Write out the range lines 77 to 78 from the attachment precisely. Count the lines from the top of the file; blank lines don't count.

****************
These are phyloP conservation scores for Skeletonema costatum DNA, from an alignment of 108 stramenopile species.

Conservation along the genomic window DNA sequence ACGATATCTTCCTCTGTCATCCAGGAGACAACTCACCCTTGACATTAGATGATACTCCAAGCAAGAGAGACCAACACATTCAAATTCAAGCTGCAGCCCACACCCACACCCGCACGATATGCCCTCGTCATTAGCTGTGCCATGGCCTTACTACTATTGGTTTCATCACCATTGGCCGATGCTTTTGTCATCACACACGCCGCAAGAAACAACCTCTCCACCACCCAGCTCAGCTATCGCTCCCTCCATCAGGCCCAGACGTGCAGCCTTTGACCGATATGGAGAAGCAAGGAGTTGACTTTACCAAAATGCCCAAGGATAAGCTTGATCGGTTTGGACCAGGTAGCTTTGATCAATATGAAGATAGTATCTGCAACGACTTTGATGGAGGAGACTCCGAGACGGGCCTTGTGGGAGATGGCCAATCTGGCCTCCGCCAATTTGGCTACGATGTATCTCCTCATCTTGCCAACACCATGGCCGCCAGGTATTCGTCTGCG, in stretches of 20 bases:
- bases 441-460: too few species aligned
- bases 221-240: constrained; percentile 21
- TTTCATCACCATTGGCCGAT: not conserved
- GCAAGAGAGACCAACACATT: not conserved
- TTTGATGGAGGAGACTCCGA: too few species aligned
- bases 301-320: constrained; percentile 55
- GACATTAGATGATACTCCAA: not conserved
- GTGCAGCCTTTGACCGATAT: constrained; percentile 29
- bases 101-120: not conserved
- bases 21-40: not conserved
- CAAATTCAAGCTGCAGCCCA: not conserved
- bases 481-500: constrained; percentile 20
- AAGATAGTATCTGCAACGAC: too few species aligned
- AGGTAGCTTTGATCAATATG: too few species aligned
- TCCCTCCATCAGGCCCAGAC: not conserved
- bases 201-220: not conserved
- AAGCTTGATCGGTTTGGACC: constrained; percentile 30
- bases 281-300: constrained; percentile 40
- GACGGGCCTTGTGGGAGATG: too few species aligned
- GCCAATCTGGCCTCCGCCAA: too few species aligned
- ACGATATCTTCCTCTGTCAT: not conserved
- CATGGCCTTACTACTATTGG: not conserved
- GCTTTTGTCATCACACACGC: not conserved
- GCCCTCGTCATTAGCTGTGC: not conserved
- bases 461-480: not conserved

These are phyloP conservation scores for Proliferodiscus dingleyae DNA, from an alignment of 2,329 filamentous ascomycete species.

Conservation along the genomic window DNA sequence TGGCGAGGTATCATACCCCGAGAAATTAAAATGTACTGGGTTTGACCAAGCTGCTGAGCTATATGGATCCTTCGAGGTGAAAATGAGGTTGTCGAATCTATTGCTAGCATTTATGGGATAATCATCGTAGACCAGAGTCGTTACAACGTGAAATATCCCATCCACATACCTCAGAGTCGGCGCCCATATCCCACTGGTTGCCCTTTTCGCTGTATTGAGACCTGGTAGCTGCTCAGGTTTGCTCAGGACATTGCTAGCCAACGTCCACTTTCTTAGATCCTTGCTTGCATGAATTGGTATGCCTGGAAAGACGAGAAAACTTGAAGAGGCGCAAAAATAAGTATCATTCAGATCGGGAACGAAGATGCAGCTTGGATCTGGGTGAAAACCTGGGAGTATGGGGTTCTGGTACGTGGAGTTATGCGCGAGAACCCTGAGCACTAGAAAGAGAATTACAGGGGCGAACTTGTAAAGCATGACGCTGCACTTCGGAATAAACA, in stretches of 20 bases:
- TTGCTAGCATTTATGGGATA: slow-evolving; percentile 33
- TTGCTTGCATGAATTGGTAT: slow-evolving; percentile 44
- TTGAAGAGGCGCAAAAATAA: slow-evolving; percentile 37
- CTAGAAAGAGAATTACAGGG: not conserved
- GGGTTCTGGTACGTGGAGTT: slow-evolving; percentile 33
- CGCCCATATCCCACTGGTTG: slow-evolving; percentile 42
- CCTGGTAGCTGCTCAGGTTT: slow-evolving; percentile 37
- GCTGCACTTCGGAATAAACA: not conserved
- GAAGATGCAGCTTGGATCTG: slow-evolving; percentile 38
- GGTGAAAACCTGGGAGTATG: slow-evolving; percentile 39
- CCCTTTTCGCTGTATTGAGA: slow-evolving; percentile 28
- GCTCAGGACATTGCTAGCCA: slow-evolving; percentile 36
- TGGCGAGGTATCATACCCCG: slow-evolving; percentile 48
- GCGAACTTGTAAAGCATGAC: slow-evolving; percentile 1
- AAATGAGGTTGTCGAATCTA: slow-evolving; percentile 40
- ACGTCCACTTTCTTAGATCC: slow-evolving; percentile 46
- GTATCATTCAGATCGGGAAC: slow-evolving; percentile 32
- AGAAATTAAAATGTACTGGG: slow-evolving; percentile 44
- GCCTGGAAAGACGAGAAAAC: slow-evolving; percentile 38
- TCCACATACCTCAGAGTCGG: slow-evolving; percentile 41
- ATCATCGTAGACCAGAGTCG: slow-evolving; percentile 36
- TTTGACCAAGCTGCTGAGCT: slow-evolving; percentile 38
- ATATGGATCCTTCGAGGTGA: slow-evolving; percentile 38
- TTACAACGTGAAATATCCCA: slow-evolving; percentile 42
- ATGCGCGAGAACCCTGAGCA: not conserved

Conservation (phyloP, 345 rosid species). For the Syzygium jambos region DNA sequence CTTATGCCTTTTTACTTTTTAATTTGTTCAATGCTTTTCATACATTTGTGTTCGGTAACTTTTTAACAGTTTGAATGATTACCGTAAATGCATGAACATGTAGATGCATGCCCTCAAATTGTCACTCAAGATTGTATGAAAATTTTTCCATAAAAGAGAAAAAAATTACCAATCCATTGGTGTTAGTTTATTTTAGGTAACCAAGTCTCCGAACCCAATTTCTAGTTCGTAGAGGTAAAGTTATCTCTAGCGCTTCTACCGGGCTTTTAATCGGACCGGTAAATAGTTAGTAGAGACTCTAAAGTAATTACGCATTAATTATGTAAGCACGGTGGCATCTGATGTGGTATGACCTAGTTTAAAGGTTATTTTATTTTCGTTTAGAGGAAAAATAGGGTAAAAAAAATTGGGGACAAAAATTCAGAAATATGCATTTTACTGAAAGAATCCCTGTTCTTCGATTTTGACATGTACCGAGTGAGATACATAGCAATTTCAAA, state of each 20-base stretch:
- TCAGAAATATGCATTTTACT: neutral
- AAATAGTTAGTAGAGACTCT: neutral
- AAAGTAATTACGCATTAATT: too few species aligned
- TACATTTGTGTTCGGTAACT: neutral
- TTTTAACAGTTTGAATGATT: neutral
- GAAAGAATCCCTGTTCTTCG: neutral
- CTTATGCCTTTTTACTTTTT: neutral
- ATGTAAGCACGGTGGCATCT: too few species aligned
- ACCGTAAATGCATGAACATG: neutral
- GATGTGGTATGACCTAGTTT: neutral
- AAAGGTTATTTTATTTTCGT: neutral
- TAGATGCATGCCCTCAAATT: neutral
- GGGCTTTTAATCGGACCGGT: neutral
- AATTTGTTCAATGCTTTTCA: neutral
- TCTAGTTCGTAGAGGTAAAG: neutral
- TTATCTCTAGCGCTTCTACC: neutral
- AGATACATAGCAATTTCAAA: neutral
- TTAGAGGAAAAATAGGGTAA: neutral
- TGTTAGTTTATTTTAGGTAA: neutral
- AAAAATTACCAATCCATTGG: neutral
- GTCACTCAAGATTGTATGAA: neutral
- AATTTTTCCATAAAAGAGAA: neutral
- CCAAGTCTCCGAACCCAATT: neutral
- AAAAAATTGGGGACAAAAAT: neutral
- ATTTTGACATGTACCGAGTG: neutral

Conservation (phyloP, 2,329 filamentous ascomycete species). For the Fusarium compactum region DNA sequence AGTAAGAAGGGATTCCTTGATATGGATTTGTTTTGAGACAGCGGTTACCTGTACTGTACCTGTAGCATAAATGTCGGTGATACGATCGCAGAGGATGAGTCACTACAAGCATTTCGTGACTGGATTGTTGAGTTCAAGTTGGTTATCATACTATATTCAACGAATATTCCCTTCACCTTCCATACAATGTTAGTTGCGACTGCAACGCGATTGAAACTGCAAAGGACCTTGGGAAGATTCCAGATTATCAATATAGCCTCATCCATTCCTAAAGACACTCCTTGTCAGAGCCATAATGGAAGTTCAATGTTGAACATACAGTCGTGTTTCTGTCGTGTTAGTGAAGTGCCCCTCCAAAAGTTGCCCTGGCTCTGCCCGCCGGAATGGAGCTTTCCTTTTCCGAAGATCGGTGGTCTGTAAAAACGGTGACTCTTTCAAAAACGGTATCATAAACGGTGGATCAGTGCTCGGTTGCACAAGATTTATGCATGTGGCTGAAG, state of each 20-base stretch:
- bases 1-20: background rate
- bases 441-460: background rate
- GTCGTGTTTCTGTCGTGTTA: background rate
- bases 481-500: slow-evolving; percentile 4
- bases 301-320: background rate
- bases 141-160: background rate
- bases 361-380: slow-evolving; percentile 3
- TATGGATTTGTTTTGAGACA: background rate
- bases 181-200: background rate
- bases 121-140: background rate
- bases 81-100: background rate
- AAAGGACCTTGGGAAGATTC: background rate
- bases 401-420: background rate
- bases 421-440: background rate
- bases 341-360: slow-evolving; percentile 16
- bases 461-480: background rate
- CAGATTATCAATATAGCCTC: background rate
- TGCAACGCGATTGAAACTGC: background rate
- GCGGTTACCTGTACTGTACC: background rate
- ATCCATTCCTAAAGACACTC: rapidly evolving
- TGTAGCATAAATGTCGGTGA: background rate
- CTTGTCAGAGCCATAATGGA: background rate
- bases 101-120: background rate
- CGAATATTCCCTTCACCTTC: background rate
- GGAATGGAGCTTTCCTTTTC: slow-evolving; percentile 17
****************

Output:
- AATTTTTCCATAAAAGAGAA: neutral
- CCAAGTCTCCGAACCCAATT: neutral